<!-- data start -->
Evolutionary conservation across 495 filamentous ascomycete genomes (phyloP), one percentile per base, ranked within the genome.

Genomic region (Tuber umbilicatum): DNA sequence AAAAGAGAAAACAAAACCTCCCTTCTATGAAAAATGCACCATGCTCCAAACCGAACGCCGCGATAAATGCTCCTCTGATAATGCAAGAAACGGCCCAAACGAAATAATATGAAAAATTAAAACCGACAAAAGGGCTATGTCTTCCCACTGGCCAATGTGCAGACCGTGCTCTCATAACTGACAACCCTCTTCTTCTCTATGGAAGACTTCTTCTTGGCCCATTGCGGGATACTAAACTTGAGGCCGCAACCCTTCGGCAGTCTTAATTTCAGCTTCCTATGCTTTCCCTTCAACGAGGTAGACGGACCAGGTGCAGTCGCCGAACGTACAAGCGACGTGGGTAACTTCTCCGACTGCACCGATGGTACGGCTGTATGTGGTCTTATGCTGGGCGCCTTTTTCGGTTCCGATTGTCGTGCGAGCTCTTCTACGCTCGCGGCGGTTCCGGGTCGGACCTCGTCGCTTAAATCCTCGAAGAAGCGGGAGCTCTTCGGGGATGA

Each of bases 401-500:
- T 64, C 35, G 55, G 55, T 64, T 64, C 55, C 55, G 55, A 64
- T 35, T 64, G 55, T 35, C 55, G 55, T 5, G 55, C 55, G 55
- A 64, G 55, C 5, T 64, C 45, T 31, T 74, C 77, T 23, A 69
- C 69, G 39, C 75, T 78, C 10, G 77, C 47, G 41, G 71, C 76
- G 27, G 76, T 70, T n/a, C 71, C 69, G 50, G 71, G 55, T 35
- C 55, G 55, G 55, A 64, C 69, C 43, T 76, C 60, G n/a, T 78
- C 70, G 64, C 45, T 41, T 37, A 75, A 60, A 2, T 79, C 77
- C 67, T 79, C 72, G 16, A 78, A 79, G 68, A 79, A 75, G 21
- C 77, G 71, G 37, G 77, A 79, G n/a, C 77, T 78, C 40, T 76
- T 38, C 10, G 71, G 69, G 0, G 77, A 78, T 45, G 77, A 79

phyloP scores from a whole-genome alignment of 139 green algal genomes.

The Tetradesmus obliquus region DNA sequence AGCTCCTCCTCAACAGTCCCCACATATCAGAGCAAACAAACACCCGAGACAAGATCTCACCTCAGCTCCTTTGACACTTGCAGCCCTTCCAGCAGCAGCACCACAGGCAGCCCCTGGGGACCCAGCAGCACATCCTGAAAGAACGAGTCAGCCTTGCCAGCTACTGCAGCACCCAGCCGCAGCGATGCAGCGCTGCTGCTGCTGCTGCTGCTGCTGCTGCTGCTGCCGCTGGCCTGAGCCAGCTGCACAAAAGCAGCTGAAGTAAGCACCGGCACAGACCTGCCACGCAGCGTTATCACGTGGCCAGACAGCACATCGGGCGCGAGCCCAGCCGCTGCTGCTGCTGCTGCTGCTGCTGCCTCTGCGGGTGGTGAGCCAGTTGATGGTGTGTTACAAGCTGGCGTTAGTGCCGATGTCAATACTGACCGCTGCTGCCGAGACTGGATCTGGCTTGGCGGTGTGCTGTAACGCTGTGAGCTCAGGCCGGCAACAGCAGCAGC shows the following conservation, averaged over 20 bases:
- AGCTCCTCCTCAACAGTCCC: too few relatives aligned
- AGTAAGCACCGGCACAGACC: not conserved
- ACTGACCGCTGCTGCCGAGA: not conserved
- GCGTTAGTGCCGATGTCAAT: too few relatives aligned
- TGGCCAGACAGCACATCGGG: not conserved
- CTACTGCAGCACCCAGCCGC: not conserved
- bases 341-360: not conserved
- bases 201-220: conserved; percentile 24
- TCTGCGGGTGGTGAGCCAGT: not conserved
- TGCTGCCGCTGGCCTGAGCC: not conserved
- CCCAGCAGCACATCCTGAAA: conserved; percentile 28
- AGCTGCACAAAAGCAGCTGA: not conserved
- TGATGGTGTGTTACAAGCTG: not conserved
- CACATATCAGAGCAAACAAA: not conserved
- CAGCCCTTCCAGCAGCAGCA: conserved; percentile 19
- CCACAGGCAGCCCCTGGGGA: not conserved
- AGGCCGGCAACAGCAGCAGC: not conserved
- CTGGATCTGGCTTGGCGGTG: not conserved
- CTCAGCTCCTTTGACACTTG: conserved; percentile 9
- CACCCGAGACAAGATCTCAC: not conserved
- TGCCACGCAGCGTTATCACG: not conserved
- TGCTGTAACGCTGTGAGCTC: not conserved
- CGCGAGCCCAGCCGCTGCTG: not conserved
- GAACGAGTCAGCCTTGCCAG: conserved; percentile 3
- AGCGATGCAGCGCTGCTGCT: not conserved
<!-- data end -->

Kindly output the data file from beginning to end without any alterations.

Evolutionary conservation across 495 filamentous ascomycete genomes (phyloP), one percentile per base, ranked within the genome.

Genomic region (Tuber umbilicatum): DNA sequence AAAAGAGAAAACAAAACCTCCCTTCTATGAAAAATGCACCATGCTCCAAACCGAACGCCGCGATAAATGCTCCTCTGATAATGCAAGAAACGGCCCAAACGAAATAATATGAAAAATTAAAACCGACAAAAGGGCTATGTCTTCCCACTGGCCAATGTGCAGACCGTGCTCTCATAACTGACAACCCTCTTCTTCTCTATGGAAGACTTCTTCTTGGCCCATTGCGGGATACTAAACTTGAGGCCGCAACCCTTCGGCAGTCTTAATTTCAGCTTCCTATGCTTTCCCTTCAACGAGGTAGACGGACCAGGTGCAGTCGCCGAACGTACAAGCGACGTGGGTAACTTCTCCGACTGCACCGATGGTACGGCTGTATGTGGTCTTATGCTGGGCGCCTTTTTCGGTTCCGATTGTCGTGCGAGCTCTTCTACGCTCGCGGCGGTTCCGGGTCGGACCTCGTCGCTTAAATCCTCGAAGAAGCGGGAGCTCTTCGGGGATGA

Each of bases 401-500:
- T 64, C 35, G 55, G 55, T 64, T 64, C 55, C 55, G 55, A 64
- T 35, T 64, G 55, T 35, C 55, G 55, T 5, G 55, C 55, G 55
- A 64, G 55, C 5, T 64, C 45, T 31, T 74, C 77, T 23, A 69
- C 69, G 39, C 75, T 78, C 10, G 77, C 47, G 41, G 71, C 76
- G 27, G 76, T 70, T n/a, C 71, C 69, G 50, G 71, G 55, T 35
- C 55, G 55, G 55, A 64, C 69, C 43, T 76, C 60, G n/a, T 78
- C 70, G 64, C 45, T 41, T 37, A 75, A 60, A 2, T 79, C 77
- C 67, T 79, C 72, G 16, A 78, A 79, G 68, A 79, A 75, G 21
- C 77, G 71, G 37, G 77, A 79, G n/a, C 77, T 78, C 40, T 76
- T 38, C 10, G 71, G 69, G 0, G 77, A 78, T 45, G 77, A 79

phyloP scores from a whole-genome alignment of 139 green algal genomes.

The Tetradesmus obliquus region DNA sequence AGCTCCTCCTCAACAGTCCCCACATATCAGAGCAAACAAACACCCGAGACAAGATCTCACCTCAGCTCCTTTGACACTTGCAGCCCTTCCAGCAGCAGCACCACAGGCAGCCCCTGGGGACCCAGCAGCACATCCTGAAAGAACGAGTCAGCCTTGCCAGCTACTGCAGCACCCAGCCGCAGCGATGCAGCGCTGCTGCTGCTGCTGCTGCTGCTGCTGCTGCTGCCGCTGGCCTGAGCCAGCTGCACAAAAGCAGCTGAAGTAAGCACCGGCACAGACCTGCCACGCAGCGTTATCACGTGGCCAGACAGCACATCGGGCGCGAGCCCAGCCGCTGCTGCTGCTGCTGCTGCTGCTGCCTCTGCGGGTGGTGAGCCAGTTGATGGTGTGTTACAAGCTGGCGTTAGTGCCGATGTCAATACTGACCGCTGCTGCCGAGACTGGATCTGGCTTGGCGGTGTGCTGTAACGCTGTGAGCTCAGGCCGGCAACAGCAGCAGC shows the following conservation, averaged over 20 bases:
- AGCTCCTCCTCAACAGTCCC: too few relatives aligned
- AGTAAGCACCGGCACAGACC: not conserved
- ACTGACCGCTGCTGCCGAGA: not conserved
- GCGTTAGTGCCGATGTCAAT: too few relatives aligned
- TGGCCAGACAGCACATCGGG: not conserved
- CTACTGCAGCACCCAGCCGC: not conserved
- bases 341-360: not conserved
- bases 201-220: conserved; percentile 24
- TCTGCGGGTGGTGAGCCAGT: not conserved
- TGCTGCCGCTGGCCTGAGCC: not conserved
- CCCAGCAGCACATCCTGAAA: conserved; percentile 28
- AGCTGCACAAAAGCAGCTGA: not conserved
- TGATGGTGTGTTACAAGCTG: not conserved
- CACATATCAGAGCAAACAAA: not conserved
- CAGCCCTTCCAGCAGCAGCA: conserved; percentile 19
- CCACAGGCAGCCCCTGGGGA: not conserved
- AGGCCGGCAACAGCAGCAGC: not conserved
- CTGGATCTGGCTTGGCGGTG: not conserved
- CTCAGCTCCTTTGACACTTG: conserved; percentile 9
- CACCCGAGACAAGATCTCAC: not conserved
- TGCCACGCAGCGTTATCACG: not conserved
- TGCTGTAACGCTGTGAGCTC: not conserved
- CGCGAGCCCAGCCGCTGCTG: not conserved
- GAACGAGTCAGCCTTGCCAG: conserved; percentile 3
- AGCGATGCAGCGCTGCTGCT: not conserved